Stanford University 326 Galvez St, CA
THIS CONFERENCE HAS ALREADY TAKEN PLACE. CLICK HERE TO READ THE CONFERNCE SUMMARY.
Registration is by invitation only
Civil society is where we act as private citizens on behalf of a greater public. It includes our actions as voters and organizers as well as volunteers, donors, and often providers of social, cultural or environmental programming and services. Digital data and networks are changing civil society as rapidly and profoundly as they are business and government. Since much of civil society depends on a unique set of relationships between private actors and public benefits, it faces its own challenges of articulating core principles for the ethical use of digital data and associated tools (networks, algorithms, storage) in pursuit of its missions.
The Ethics of Data in Civil Society (EoD) conference will provide a place for scholars, activists, policy makers and funders to collectively address shared questions that, until now, have been faced and dealt with in the silos of specific work such as journalism, crisis response, civic technology, health care, criminal justice and other spheres with vibrant civil society participants.
These questions include:
From our planning work, which has included discussions across many domains and with varied stakeholders in civil society, the most frequent ethical challenges regarding digital data are:
Similarly, digital data versions of these ethical challenges are different from their “analog” counterparts in certain ways that require a new ethical calculus of private risk and public benefit. Specifically:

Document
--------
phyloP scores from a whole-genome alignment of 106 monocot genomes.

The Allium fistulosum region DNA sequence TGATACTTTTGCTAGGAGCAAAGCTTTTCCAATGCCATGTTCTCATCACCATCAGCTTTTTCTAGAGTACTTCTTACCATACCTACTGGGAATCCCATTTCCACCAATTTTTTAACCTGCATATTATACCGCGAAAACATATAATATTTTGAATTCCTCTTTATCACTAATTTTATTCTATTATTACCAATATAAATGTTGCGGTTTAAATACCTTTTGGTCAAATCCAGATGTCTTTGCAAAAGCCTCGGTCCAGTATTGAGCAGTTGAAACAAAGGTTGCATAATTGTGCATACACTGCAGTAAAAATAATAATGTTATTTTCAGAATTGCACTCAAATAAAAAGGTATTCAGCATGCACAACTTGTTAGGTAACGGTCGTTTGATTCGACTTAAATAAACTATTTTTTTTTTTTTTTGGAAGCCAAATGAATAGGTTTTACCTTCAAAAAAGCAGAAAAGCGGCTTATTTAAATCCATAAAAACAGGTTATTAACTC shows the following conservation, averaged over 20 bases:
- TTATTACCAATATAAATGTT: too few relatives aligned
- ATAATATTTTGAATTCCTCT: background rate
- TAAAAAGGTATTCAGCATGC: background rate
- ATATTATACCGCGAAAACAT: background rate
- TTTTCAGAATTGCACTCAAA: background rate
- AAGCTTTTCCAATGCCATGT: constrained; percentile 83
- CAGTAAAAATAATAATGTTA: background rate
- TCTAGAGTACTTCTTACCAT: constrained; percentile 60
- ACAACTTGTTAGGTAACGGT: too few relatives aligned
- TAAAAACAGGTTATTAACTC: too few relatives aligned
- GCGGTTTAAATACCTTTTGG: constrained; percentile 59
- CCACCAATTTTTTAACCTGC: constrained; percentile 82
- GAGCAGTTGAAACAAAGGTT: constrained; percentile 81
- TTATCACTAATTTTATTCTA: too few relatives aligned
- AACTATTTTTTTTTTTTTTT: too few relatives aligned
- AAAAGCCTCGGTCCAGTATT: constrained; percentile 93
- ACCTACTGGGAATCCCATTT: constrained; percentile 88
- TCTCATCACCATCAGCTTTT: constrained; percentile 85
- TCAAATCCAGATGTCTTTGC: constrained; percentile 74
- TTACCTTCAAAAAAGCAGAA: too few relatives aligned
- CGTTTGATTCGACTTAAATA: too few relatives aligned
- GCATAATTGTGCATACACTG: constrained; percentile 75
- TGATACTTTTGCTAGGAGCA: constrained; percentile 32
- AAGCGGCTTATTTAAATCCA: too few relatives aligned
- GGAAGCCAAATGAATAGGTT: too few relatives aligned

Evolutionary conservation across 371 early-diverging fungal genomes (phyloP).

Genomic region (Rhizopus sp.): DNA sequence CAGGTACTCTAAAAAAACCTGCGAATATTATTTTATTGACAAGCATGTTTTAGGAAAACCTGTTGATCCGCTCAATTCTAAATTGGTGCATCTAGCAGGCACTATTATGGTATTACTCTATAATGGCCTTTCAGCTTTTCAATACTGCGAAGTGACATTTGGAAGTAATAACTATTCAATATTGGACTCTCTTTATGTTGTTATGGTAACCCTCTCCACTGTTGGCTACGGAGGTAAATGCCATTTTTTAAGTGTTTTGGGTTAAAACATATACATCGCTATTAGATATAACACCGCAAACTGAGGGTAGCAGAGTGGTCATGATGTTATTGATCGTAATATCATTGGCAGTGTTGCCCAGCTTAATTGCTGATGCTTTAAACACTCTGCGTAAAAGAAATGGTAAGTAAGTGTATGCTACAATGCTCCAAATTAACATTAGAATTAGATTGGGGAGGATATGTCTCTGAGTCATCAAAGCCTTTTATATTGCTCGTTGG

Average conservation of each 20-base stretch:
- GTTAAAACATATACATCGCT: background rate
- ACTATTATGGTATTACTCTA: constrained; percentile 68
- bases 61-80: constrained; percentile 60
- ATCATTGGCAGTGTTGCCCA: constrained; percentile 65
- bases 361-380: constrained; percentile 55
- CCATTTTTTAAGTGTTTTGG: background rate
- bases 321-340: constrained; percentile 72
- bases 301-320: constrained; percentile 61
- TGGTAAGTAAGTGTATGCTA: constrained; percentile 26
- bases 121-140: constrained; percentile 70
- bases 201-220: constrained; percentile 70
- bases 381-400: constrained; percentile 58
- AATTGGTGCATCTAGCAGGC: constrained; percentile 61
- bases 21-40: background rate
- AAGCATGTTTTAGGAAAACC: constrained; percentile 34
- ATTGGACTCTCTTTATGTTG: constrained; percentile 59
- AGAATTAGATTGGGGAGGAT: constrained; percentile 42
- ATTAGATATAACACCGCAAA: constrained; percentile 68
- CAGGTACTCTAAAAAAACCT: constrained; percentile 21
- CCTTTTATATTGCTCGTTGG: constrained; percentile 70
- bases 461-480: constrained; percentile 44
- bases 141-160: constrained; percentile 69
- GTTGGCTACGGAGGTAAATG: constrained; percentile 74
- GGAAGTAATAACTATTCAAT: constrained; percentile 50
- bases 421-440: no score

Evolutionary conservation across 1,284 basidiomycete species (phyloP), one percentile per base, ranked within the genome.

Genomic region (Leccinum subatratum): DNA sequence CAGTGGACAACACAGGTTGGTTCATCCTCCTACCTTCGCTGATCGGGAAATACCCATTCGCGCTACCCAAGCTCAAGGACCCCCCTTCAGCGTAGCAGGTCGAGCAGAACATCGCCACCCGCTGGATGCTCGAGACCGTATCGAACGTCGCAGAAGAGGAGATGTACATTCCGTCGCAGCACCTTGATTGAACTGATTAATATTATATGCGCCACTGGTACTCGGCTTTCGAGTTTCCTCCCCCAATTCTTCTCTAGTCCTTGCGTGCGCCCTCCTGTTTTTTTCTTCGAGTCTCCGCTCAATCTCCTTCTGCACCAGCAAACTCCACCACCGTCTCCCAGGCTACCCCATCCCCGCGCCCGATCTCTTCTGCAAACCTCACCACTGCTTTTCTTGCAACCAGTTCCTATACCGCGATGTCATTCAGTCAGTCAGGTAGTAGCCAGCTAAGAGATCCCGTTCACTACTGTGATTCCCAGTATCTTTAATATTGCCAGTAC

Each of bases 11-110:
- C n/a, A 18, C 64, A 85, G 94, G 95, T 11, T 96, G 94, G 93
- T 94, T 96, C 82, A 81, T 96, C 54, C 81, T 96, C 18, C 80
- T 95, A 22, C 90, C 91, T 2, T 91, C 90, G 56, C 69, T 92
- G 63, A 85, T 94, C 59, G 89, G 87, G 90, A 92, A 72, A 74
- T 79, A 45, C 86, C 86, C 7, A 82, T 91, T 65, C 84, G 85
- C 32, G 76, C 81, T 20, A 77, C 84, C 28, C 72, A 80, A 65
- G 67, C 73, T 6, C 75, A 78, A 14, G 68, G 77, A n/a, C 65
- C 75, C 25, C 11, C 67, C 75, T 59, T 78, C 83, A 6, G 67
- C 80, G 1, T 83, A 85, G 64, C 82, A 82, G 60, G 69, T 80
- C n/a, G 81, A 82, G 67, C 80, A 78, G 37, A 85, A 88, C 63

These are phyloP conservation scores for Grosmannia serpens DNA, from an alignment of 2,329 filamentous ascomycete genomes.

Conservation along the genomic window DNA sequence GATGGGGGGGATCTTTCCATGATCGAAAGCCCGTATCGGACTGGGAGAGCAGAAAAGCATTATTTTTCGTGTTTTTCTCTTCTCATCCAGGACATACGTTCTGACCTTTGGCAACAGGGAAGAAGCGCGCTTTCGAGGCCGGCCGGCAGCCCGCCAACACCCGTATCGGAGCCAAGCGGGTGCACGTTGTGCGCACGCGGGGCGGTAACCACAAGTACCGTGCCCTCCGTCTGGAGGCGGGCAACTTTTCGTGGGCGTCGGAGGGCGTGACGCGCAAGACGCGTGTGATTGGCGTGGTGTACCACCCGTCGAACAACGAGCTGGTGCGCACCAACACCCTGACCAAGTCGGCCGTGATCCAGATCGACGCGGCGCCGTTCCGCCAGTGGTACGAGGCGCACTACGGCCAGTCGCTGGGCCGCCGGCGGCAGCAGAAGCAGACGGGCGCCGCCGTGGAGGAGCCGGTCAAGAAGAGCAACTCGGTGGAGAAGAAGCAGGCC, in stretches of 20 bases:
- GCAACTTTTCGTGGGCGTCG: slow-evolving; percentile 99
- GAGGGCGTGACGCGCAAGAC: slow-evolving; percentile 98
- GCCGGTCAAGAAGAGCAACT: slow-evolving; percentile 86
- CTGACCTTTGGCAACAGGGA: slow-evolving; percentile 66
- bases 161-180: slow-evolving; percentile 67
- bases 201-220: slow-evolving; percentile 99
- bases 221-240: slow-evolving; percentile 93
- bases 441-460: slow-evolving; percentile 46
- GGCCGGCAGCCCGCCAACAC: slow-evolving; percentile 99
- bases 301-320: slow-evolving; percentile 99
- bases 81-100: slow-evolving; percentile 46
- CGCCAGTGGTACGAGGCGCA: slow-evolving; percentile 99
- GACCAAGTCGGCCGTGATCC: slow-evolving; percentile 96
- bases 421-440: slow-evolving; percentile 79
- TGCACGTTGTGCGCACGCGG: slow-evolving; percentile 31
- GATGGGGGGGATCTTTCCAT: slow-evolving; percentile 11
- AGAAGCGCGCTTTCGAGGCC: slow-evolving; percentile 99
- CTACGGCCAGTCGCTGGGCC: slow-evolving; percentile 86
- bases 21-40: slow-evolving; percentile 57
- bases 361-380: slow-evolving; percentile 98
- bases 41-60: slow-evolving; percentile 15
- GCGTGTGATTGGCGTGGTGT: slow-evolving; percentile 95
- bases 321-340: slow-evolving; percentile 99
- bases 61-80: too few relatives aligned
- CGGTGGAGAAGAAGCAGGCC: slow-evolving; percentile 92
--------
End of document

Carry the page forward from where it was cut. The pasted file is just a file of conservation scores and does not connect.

The EoD Conference is designed to inform and complement other forums for research and practical work on digital data and ethics by providing a focus on core principles and by bringing together multiple stakeholders.
The unique contribution of this forum will be to articulate core ethical principles that cut across domains and represent the ideals of civil society action. For example, medical researchers, criminal justice lawyers, environmental activists, journalists and voluntary technology organizations all face credibility challenges when social media are used. Civil society actors need to develop procedures for involving volunteers in this work in ways that respect the rights of the volunteers and the intended beneficiary populations, maintain the integrity of the data, respect the often commercial or government data ownership regimes, and still deliver benefits to a broad public. The EoD conference will provide a place for actors from across these domains to develop shared principles for doing this.
Our goal is to articulate core principles of ethical digital data use in civil society that can stand the test of time and weather the pace of innovation, both in technology and in civil society organizing.Return to top of page Stanford University
Monday, September 15 – Tuesday, September 16, 2014
Frances C. Arrillaga Alumni Center, McCaw Hall (view directions & map)
326 Galvez St.